Paul McCartney

You're starting the tour with your first ever show in U.A.E Is it somewhere you have always wanted to play?

“Abu Dhabi? Yes, it’s interesting, I don’t quite know what to expect. It may be a lot of ex-pats, or maybe a lot of local people, or maybe a mixture. So, I’m into it. I like good weather and I think we can expect some there! I think the particular excitement of going to Abu Dhabi is the F1 aspect. For me and particularly for some of the members of our crew who are F1 fans.”

Are you a fan?

“Yeah, I am but the crew are avid. It’ll be good. I hope to see some if we have time. We’ve been trying to get some of my guys into the pit.”

There have been a few drivers that have been in touch that want to meet you…!

“Yeah? That would be good!”

Have you been to a Grand Prix before?

“Yeah, with The Beatles. I’ve been to Monaco - that was good but loud! Even louder than our show”

This tour will see your first trip to Italy since the legendary Coliseum show in 2003. Are you looking forward to going back to Italy and do you have any lasting memories of that night?

“Yes, it was a brilliant, romantic, beautiful night. I mean, being in Rome is always fantastic, but being in front of the Coliseum with half a million people enjoying a free show was fantastic. We had a great time so I look forward to going back. I can still remember the people on the balconies above the street. Having their dinner to the sound of our music!”

You’re also going back to the O2 in London. Did you enjoy performing there in the past?

“Yes, I love the O2, it’s one of London’s great venues. I think one of the things I like about it is that before the O2 arena was built, we rehearsed in what was then the Millennium Dome. I remember my promoter bringing round an American guy who said, ‘We are going to build an arena within this dome’. And we all thought it was a great idea, and now that it’s a reality, it’s especially cool to play. I’ve seen some good people there. I saw the Zeppelin reunion that was there. That was amazing. I’ve seen it from both sides and it’s a great place to play. It’s always great to play in London. It’s the home ground and it’s always nice to be home.”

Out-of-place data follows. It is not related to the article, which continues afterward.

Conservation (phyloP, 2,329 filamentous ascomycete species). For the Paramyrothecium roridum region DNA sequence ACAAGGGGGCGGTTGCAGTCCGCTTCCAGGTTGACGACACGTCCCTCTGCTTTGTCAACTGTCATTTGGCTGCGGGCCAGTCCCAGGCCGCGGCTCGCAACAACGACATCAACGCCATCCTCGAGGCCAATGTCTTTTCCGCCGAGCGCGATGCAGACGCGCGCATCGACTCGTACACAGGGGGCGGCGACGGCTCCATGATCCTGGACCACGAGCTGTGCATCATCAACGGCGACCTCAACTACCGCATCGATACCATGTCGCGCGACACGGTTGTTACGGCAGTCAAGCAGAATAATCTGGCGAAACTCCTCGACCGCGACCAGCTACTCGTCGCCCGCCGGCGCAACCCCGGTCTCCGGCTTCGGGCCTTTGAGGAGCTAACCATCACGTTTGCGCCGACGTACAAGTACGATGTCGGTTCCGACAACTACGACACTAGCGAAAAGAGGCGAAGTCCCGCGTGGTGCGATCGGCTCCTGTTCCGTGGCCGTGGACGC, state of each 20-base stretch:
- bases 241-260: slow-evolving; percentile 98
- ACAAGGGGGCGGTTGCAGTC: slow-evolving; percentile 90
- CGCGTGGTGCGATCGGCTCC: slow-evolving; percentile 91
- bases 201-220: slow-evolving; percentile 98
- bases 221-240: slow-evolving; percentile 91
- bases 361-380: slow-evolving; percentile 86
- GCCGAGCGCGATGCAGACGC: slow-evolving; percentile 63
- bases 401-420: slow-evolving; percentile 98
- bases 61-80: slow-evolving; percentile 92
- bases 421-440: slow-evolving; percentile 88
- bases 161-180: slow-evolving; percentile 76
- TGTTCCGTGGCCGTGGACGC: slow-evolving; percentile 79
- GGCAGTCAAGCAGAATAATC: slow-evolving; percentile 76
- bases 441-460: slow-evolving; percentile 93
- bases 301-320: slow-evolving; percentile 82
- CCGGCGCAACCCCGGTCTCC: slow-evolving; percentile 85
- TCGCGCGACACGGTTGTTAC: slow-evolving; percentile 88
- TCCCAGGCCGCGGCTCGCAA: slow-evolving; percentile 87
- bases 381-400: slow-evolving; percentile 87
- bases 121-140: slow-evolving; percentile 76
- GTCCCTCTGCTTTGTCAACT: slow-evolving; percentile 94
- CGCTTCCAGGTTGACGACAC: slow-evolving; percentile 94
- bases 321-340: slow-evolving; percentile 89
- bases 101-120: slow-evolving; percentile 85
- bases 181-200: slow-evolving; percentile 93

You will also be touring Sweden and Finland for the first time since the ‘04 Summer’ tour. You spoke to the crowds in their own language - can you remember the language or are you going to be doing some crash courses?

“I will be brushing up on my Swedish and Finnish. I can remember a little but the good thing is that those people speak such good English. But yes, I will be relearning some local phrases, because I like languages - it’s always nice to speak to people in their own languages but I will be brushing up.”

Talking about difficult languages – the tour will also see you going back to Russia. Is it important for you to go to places that The Beatles were not allowed to visit?

“It’s interesting because most places in the world weren’t denied The Beatles, so it’s strange that in some places The Beatles were illegal - it adds a certain fascination to realise that you are playing to a group of people that once weren’t allowed to listen to you.”

Do you have any lasting impressions from when you played there previously?

“Yes. In Russia, playing in the Square, it was amazing. It was great to play ‘Back in the USSR’ twice to the audience, because I’d always wanted to go and play that song. Other performers had gone to Russia before I got there and they had played it. Looking around the architecture of Red Square and The Kremlin was amazing because you’ve seen it all in books. St Petersburg was a complete eye opener because I think that in Britain, years ago, we would have thought of it as kind of a grey place. To go and to realise that Catherine and Peter the Great made this incredible city - just to think about the money that must have gone into it. You have to appreciate what a beautiful place it is and then of course, finally, the people. You know - Russians are cool!”

You’re closing the tour in Liverpool a year to the day since your intimate show there last year, was that a conscious decision?

“No, I actually didn’t know that until you told me. I think that the idea of going back to Liverpool - when you play Lima, Peru, Santiago, Chile, Brazil, Buenos Aires and then you go to Yankee Stadium, NY or Wrigley Stadium in Chicago - there is always that feeling of ‘it would be good to play this for the home crowd’. Just to show them what we’ve been doing all year, so now it’s become a bit of a tradition, to have a bit of a homecoming. Obviously for me that’s Liverpool. Most of the people in the audience would be friends of mine. We love it, and the audience does too. So that’s an unbeatable combination!” View Paul's On The Run tour dates click here...

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